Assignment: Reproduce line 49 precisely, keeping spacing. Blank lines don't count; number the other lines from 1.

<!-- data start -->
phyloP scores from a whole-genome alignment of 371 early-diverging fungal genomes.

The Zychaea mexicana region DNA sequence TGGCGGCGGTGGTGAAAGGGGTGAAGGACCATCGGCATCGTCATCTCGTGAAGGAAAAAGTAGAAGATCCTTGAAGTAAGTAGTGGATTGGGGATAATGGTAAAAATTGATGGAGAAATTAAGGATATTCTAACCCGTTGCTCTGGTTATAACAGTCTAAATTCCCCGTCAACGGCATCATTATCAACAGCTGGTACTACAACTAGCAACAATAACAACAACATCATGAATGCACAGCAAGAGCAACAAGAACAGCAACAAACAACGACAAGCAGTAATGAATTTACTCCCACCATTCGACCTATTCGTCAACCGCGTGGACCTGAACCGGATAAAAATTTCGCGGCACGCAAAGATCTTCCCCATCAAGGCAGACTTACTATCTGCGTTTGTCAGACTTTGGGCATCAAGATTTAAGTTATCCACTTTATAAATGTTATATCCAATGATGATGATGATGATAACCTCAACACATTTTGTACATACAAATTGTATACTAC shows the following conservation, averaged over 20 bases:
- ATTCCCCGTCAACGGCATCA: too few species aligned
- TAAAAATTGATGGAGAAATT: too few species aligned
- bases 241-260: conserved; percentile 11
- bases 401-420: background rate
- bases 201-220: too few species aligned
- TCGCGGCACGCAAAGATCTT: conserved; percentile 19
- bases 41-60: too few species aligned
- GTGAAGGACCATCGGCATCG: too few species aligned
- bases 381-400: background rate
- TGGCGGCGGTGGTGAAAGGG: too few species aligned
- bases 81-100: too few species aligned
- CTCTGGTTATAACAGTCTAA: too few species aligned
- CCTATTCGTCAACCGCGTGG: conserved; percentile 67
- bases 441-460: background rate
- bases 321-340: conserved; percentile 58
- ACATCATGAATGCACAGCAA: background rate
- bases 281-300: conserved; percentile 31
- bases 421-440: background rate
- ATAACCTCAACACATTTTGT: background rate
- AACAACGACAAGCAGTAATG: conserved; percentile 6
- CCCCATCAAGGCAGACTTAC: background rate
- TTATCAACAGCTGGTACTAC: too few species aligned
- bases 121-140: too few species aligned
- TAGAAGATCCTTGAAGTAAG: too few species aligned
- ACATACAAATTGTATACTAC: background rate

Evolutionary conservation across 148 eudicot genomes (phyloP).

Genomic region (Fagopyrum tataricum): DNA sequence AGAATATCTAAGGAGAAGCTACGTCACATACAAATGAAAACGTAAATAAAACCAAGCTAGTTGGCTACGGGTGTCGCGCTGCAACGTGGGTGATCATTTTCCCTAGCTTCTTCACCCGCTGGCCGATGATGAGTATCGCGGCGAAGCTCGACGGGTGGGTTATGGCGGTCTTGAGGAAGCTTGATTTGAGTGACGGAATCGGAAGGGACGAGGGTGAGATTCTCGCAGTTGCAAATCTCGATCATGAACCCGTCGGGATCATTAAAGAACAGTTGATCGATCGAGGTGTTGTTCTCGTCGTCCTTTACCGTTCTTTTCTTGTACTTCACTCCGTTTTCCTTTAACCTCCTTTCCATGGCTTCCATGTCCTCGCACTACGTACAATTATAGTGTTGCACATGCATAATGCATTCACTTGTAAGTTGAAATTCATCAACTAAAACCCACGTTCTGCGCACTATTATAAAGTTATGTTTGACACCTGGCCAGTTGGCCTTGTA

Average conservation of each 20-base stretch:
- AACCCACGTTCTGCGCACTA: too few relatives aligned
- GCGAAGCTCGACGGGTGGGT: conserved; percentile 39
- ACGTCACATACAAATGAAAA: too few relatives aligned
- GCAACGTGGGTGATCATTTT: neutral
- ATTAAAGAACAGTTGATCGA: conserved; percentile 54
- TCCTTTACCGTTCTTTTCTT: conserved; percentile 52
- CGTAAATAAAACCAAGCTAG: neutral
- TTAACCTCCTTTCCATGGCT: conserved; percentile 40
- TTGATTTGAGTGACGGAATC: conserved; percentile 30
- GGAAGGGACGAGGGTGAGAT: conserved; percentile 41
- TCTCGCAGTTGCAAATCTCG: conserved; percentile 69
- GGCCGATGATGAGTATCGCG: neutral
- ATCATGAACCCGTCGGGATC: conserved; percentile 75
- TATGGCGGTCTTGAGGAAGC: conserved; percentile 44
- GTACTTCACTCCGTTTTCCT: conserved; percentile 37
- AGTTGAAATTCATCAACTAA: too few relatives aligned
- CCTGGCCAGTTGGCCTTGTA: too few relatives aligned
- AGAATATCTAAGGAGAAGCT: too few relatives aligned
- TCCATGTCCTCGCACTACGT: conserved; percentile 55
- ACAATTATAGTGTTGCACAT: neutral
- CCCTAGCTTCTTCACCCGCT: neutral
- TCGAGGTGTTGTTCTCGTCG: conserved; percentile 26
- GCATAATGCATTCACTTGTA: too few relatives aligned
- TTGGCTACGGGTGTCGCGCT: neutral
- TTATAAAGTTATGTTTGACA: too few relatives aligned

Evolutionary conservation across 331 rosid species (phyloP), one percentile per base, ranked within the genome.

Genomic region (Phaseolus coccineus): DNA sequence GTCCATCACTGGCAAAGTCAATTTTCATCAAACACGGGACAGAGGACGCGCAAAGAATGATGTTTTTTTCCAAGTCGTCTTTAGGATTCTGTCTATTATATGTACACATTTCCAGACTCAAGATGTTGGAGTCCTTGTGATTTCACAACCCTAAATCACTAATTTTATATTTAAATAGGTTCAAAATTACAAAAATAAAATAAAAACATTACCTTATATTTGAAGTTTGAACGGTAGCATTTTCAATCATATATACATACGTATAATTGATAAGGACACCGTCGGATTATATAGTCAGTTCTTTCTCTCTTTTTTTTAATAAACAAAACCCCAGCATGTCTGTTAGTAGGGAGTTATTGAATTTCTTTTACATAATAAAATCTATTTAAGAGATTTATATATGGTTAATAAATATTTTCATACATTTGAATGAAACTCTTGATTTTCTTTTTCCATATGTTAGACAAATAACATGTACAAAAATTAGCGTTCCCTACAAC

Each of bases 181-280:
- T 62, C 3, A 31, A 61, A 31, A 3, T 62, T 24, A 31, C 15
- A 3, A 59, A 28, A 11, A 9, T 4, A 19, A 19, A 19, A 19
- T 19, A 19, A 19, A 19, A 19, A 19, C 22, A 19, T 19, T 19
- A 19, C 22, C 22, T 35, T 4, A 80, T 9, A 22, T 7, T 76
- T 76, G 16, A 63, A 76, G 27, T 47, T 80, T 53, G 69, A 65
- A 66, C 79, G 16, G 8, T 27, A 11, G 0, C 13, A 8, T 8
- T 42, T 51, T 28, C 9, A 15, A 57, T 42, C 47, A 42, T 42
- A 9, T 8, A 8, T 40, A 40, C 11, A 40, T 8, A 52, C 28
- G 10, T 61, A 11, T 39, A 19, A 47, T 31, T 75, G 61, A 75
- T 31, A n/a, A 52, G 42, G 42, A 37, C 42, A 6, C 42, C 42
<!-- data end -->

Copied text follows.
- TCCATGTCCTCGCACTACGT: conserved; percentile 55